The trusted source for
healthcare information and
By Ken Grauer, MD
Professor Emeritus in Family Medicine, College of Medicine, University of Florida
Dr. Grauer reports no financial relationships relevant to this field of study.
The 12-lead ECG in the figure below was obtained from a middle-aged woman with syncope and hypotension but no chest pain. No long lead rhythm strip is available. What might be causing her syncope?
The cardiac rhythm is complex and virtually impossible to completely interpret from this 12-lead ECG without benefit of a long lead rhythm strip. However, there is bradycardia (heart rate is clearly below 60 beats/minute in many places). There are nine beats on this tracing. All QRS complexes are narrow. P waves are present, and many P waves are not conducted. Therefore, some form of high-grade AV block appears to be present.
That said, complete AV block is unlikely since the QRS rhythm is irregular (i.e., most of the time with complete AV block, the escape rhythm is at least fairly regular). It is hard to say more without a long lead rhythm strip.
As to interpretation of the rest of this ECG, there is a normal frontal plane axis, and there is no chamber enlargement. A small q wave is present in lead III. R wave progression is normal, with a transition occurring between leads V3 and V4. The most remarkable changes are seen in ST-T waves. There is marked ST elevation in each of the inferior leads, which manifest a hyperacute appearance. This is associated with reciprocal ST depression in high-lateral leads I and aVF. In the chest leads, there is ST depression that is most marked in leads V2 and V3, with overly peaked T waves. There is subtle-but-real ST elevation in lead V1.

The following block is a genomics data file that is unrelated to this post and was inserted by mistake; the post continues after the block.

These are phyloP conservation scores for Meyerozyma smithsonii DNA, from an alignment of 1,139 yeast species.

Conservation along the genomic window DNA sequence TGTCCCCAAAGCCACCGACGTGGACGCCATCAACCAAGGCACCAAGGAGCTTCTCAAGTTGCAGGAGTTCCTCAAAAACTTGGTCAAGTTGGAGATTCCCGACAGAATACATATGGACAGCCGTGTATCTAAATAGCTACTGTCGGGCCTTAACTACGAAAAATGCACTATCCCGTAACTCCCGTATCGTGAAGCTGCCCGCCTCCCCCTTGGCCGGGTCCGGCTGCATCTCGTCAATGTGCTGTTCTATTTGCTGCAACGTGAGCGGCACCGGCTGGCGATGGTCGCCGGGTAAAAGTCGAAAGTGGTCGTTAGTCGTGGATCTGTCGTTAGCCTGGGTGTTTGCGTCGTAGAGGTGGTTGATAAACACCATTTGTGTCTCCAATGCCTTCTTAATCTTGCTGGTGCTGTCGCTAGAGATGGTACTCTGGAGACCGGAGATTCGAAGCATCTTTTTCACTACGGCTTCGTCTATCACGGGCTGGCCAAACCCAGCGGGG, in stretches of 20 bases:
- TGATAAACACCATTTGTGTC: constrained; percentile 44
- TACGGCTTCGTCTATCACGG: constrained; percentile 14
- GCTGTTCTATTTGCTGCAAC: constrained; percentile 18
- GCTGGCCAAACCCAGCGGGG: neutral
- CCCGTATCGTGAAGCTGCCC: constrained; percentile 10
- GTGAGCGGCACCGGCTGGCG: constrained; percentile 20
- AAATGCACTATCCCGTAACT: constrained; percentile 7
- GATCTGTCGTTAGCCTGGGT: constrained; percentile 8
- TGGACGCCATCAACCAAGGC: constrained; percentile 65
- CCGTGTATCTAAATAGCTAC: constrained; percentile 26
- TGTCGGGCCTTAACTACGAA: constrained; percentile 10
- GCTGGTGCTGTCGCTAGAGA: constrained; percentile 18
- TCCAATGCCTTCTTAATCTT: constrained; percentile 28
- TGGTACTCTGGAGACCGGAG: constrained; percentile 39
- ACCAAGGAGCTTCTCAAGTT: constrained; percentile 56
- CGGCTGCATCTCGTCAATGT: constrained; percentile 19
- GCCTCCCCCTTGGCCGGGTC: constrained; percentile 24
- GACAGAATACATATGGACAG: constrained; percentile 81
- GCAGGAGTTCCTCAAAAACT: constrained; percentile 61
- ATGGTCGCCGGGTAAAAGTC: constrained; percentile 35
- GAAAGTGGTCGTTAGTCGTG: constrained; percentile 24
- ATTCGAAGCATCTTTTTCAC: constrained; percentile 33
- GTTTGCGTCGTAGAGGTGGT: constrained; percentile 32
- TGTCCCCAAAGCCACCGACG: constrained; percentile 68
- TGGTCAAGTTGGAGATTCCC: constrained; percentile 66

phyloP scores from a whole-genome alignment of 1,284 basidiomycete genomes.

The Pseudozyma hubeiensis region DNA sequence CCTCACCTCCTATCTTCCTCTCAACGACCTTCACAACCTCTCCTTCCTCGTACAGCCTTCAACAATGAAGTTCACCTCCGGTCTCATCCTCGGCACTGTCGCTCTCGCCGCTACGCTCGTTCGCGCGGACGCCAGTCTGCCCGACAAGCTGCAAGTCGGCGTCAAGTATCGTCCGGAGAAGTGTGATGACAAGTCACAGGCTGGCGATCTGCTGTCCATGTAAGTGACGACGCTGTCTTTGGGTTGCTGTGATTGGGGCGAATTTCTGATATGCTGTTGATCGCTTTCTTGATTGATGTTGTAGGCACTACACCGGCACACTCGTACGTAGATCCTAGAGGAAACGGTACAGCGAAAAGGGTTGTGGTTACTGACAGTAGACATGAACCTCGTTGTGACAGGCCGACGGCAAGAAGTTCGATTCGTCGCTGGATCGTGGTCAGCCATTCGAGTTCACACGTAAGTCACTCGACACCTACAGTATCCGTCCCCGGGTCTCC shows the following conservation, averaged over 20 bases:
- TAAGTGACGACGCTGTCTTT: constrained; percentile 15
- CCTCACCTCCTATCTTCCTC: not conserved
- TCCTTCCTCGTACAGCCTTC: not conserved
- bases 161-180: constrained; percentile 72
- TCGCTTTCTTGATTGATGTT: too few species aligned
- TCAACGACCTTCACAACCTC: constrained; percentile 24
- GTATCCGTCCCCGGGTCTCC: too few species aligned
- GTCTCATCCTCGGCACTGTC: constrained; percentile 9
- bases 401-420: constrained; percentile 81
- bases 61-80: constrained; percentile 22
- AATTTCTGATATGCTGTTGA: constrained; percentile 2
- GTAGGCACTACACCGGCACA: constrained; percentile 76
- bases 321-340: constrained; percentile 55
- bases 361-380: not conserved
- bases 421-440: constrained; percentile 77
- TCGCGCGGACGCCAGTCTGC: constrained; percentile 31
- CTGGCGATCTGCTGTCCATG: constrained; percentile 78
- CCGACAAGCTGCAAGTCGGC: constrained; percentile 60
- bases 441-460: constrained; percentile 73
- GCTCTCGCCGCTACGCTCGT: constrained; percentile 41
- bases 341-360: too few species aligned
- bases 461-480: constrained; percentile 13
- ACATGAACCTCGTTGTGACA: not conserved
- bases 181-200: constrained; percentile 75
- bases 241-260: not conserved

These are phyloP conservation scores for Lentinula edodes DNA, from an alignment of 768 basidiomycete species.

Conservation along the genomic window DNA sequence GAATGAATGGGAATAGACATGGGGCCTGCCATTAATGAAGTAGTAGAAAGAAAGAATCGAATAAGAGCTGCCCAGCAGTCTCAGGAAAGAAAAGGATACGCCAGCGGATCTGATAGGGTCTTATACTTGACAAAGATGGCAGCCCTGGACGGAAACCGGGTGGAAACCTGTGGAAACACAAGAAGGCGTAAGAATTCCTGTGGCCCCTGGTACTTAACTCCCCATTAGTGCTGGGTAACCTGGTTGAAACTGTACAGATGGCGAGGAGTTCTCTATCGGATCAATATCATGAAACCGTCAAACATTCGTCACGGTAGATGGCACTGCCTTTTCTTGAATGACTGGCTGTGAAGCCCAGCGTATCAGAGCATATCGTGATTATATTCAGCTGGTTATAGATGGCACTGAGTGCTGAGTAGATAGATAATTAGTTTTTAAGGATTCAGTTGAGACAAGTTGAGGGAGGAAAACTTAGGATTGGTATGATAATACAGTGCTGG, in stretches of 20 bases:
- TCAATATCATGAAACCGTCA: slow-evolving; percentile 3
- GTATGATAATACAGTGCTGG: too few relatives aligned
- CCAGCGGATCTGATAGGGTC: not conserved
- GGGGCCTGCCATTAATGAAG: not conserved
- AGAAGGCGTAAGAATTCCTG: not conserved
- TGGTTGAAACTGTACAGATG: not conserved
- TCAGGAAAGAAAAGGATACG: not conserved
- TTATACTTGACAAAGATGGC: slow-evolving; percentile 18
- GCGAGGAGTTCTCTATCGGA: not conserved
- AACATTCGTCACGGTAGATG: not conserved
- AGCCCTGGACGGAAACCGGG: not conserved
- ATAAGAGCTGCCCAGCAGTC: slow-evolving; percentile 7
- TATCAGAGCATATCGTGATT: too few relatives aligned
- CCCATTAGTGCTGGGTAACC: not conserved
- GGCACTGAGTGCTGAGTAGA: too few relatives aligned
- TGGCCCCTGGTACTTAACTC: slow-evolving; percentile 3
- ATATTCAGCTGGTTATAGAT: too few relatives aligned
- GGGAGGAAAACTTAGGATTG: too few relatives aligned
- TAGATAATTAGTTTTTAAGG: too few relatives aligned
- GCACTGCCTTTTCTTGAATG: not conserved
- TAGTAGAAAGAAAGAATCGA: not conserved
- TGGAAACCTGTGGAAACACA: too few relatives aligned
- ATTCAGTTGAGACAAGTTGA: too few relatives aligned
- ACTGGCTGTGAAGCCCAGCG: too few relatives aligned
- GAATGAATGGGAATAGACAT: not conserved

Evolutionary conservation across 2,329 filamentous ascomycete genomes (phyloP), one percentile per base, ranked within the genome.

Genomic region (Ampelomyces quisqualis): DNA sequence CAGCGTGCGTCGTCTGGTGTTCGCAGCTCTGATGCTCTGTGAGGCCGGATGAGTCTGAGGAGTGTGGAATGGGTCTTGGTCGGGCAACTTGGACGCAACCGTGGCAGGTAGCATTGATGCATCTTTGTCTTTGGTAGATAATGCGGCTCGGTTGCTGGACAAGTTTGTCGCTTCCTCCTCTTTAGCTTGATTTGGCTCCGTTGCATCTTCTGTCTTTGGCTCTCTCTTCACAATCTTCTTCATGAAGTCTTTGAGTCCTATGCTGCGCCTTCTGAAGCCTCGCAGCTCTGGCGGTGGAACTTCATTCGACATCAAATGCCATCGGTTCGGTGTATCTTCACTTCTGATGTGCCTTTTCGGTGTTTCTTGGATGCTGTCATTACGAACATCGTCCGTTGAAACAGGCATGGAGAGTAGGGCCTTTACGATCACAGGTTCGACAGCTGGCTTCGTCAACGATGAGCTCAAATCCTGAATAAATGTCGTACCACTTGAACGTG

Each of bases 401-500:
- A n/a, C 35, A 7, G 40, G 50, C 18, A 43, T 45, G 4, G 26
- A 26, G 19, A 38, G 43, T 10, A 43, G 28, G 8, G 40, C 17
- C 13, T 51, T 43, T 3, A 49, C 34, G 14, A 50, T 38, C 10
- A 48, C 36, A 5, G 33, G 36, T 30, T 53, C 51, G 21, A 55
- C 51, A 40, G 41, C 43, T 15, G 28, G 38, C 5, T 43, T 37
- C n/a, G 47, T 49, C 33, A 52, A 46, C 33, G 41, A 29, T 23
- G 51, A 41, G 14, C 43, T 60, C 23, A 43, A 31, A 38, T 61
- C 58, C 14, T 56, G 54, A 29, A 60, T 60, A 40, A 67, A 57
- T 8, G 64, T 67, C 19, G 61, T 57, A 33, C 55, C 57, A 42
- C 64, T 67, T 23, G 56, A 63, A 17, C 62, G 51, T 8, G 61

ECG findings suggest high-grade, second-degree AV block with acute infero-postero ST-elevation myocardial infarction (STEMI). This more than explains this patient’s syncope and hypotension. The “culprit” artery is almost certain to be the right coronary artery (RCA) because 80-90% of patients have a right dominant circulation, so acute occlusion of the left circumflex (LCx) artery is, overall, much less common than acute RCA occlusion. ST elevation is much more marked in lead III compared to lead II, which favors RCA rather than LCx occlusion. In the setting of acute infero-postero STEMI, ST elevation as seen here in lead V1 strongly suggests acute right ventricular involvement. It is the proximal RCA that virtually always provides blood supply to the right ventricle.
Financial Disclosure: Internal Medicine Alert’s Physician Editor Stephen Brunton, MD, is a retained consultant for Abbott, Acadia, Allergan, AstraZeneca, Avadel, Boehringer Ingelheim, GlaxoSmithKline, Janssen, Mylan, and Salix; he serves on the speakers bureau of AstraZeneca, Boehringer Ingelheim, Janssen, Lilly, and Novo Nordisk. Peer Reviewer Gerald Roberts, MD; Editor Jonathan Springston; Editor Jason Schneider; Editorial Group Manager Leslie Coplin; and Accreditations Manager Amy M. Johnson, MSN, RN, CPN, report no financial relationships relevant to this field of study.